A Glendale Community College faculty member who specializes in English-as-a-second-language instruction has been named a Fulbright Scholar, a prestigious appointment reserved for the brightest minds in American academia.
Deborah Robiglio, who teaches English to non-native speakers at the college’s Garfield campus, will travel to Santiago, Chile in spring 2013 where she will work as a teacher trainer and researcher at a major university for one semester.
“It is a mental exercise as much as it is a physical one,” Robiglio said. “It is a great opportunity to be able to represent a community college.”
Alfred Ramirez, interim administrative dean of continuing and community education at Glendale Community College, said that Robiglio has been a standout since she arrived on the Garfield campus and that the Fulbright came as no surprise to her colleagues.
“Her professional demeanor, along with a genuine sense of caring and commitment, is evident in her collaboration with her peers and her students,” Ramirez said. “Debbie’s recognition is especially significant to our non-credit programs because it validates the fact that all of our Glendale Community College instructors are of the highest quality.”
A first-generation American — her parents emigrated from Argentina — Robiglio was raised in Southern California speaking Spanish at home and English at school. She earned a bachelor’s degree in communications from UC Santa Barbara in 1992 before pursuing a career in journalism.
Assigned to the education beat at The News and Observer, the marquee newspaper in North Carolina, she was a frequent visitor at local schools.
“I was very interested in what I saw, especially with children because it just looked like a very warm and positive environment,” Robiglio said. “That is really what drew me to education, the notion of being able to help people.”
She decided to leave journalism, relocating to Las Vegas where her parents were living at the time. With the demand for bilingual professionals soaring, she found work as a substitute teacher and was eventually recruited into a teacher prep program that allowed her to work while also earning her master’s degree at the University of Nevada, Las Vegas.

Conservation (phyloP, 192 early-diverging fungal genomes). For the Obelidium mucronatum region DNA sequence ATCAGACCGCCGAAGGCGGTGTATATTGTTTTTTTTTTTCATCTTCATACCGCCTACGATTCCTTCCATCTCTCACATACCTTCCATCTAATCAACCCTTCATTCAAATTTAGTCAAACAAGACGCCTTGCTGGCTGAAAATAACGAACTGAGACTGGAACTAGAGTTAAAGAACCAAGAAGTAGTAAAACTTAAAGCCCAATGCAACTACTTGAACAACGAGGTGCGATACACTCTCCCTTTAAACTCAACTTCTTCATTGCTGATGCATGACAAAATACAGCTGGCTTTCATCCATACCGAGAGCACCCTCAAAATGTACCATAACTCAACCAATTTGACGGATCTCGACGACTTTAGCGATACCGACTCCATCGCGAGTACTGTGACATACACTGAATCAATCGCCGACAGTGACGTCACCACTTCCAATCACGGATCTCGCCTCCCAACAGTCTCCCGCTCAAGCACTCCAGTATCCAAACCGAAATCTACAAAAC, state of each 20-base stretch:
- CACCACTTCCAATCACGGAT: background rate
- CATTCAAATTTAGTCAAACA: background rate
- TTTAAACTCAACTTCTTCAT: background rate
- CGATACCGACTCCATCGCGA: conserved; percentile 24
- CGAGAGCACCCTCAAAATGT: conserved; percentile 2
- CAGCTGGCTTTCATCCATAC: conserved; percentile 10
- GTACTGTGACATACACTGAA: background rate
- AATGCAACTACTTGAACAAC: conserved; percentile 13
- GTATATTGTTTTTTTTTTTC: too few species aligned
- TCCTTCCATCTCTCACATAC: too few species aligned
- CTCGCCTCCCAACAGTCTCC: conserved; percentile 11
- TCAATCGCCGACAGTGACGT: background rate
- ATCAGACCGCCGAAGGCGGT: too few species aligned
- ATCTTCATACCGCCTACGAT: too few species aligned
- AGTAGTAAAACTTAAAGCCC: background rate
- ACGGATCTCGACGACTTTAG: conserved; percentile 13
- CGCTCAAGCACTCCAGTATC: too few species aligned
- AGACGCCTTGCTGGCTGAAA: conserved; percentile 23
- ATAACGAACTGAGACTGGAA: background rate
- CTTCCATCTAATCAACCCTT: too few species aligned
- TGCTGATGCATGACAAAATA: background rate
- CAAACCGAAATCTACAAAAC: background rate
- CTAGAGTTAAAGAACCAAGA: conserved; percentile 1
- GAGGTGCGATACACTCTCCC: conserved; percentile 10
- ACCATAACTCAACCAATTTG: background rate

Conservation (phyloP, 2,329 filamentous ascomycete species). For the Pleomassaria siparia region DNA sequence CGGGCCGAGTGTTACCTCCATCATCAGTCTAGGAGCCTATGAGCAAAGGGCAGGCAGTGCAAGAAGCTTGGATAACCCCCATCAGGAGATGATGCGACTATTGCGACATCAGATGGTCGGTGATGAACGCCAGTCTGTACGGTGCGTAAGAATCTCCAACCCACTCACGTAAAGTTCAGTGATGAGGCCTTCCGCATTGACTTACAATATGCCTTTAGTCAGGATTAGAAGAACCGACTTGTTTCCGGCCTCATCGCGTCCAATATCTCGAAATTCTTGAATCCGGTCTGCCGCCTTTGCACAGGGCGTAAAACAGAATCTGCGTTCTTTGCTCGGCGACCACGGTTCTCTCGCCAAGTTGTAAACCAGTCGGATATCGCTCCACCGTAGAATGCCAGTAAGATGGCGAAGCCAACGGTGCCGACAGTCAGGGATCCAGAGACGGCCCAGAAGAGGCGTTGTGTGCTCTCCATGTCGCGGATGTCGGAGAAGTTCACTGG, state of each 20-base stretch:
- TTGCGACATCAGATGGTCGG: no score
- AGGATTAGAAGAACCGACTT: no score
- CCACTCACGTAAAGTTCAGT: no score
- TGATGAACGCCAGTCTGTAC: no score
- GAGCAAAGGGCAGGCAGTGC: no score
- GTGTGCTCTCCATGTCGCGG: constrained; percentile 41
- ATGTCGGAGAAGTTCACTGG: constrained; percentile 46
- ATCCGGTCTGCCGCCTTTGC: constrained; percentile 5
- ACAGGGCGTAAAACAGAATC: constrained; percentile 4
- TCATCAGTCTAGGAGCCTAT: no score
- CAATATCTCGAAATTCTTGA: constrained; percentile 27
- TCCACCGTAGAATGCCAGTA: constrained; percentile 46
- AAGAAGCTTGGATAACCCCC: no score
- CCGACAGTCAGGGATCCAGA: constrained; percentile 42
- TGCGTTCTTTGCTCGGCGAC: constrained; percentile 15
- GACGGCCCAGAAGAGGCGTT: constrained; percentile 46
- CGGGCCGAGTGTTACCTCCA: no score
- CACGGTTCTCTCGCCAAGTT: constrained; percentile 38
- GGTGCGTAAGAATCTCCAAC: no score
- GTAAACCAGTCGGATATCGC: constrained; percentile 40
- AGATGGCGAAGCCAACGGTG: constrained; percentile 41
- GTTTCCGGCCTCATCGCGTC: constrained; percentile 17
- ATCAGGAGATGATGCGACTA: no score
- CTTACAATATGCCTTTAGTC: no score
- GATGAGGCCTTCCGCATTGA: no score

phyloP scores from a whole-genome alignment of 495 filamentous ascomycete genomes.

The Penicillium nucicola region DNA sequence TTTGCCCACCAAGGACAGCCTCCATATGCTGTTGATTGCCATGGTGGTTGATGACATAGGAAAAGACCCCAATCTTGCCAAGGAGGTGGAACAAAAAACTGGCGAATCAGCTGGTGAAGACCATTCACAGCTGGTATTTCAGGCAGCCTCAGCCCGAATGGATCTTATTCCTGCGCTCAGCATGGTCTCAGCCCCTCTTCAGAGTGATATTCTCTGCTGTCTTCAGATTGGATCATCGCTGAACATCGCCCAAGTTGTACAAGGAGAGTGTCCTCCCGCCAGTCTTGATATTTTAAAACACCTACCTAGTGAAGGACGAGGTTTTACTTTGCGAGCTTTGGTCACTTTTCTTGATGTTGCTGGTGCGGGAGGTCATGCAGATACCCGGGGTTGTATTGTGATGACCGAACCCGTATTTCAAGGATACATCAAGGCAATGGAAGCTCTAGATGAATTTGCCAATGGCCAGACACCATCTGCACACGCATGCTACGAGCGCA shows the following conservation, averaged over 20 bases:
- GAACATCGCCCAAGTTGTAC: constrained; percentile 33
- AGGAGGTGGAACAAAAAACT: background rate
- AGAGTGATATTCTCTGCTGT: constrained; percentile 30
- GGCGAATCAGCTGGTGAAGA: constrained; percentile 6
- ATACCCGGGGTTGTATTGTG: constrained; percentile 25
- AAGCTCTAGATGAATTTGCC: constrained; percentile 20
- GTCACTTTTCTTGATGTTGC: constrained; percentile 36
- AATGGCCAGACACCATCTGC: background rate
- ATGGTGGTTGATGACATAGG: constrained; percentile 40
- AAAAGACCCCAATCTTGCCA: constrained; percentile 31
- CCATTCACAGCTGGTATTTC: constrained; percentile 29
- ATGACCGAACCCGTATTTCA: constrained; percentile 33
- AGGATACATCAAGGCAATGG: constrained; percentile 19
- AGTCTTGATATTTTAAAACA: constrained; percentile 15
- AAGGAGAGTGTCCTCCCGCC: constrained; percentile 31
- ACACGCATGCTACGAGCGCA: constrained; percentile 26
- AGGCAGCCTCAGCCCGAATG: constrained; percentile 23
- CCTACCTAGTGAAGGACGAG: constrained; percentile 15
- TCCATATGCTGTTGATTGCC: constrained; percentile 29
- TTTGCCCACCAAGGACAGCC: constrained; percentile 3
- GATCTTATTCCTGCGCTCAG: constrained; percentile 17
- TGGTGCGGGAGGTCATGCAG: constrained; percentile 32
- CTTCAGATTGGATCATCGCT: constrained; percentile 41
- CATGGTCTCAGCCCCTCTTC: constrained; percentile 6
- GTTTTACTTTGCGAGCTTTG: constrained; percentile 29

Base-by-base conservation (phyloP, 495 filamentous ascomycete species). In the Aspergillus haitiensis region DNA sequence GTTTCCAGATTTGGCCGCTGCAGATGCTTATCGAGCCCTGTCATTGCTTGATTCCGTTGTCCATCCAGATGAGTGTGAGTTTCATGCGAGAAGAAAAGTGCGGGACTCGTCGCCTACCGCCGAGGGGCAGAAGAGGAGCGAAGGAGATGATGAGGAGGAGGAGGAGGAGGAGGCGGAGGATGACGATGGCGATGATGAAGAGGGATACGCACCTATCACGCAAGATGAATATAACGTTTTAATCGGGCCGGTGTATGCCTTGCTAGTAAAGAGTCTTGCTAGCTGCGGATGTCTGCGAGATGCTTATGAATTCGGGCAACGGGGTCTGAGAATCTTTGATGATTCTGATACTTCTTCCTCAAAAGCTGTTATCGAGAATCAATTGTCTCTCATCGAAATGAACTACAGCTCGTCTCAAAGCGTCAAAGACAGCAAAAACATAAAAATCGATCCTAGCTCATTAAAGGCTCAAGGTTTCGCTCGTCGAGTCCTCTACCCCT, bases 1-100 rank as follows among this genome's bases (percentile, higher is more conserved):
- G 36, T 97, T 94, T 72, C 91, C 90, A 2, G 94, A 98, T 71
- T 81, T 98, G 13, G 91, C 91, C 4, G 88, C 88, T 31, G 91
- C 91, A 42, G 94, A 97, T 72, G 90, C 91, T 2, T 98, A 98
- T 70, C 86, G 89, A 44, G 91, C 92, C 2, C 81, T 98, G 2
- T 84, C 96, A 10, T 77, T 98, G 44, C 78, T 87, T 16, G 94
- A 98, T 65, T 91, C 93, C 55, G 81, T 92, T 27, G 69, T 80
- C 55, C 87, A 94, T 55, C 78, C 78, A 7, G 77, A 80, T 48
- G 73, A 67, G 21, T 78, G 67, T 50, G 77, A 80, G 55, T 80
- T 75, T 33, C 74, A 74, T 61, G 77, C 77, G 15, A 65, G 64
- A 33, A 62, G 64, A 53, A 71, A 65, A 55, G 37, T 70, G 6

In 1999, Robiglio returned to Southern California where she worked as a dual-language instructor with the Long Beach and Los Angeles school districts for the next six years. In 2004, she landed her first class at Glendale Community College as adjunct faculty member, and when a full-time position opened up a year later, she was hired.
Her current students range in age from 19 to 70 years old, Robiglio said. Their English language skills and reasons for enrolling are equally varied, with some hoping to master enough vocabulary and grammar to land a job and others wanting to be able to assist their children with their homework.
“You have people who are in their 60s and 70s and show to class because they feel that sense of responsibility that they should know English if they are here,” Robiglio said.
Some of her students have very limited formal education, making learning English even more difficult for them, Robiglio said. But she finds daily motivation in her familial roots.
“[My parents] worked very hard, they went to night school to get their education, and went back to school to finish their degrees,” she said. “I feel like I am giving back. It is very personal.”
She started the rigorous Fulbright application process last summer, compiling multiple letters of recommendation, a research project proposal and a bibliography supporting the research she intends to pursue. She received notice that she had been accepted last month.
“I am always looking to do something new,” Robiglio said. “I don’t like to fall into routines and patterns. This was an opportunity to do something different and use everything I have ever learned in a classroom.”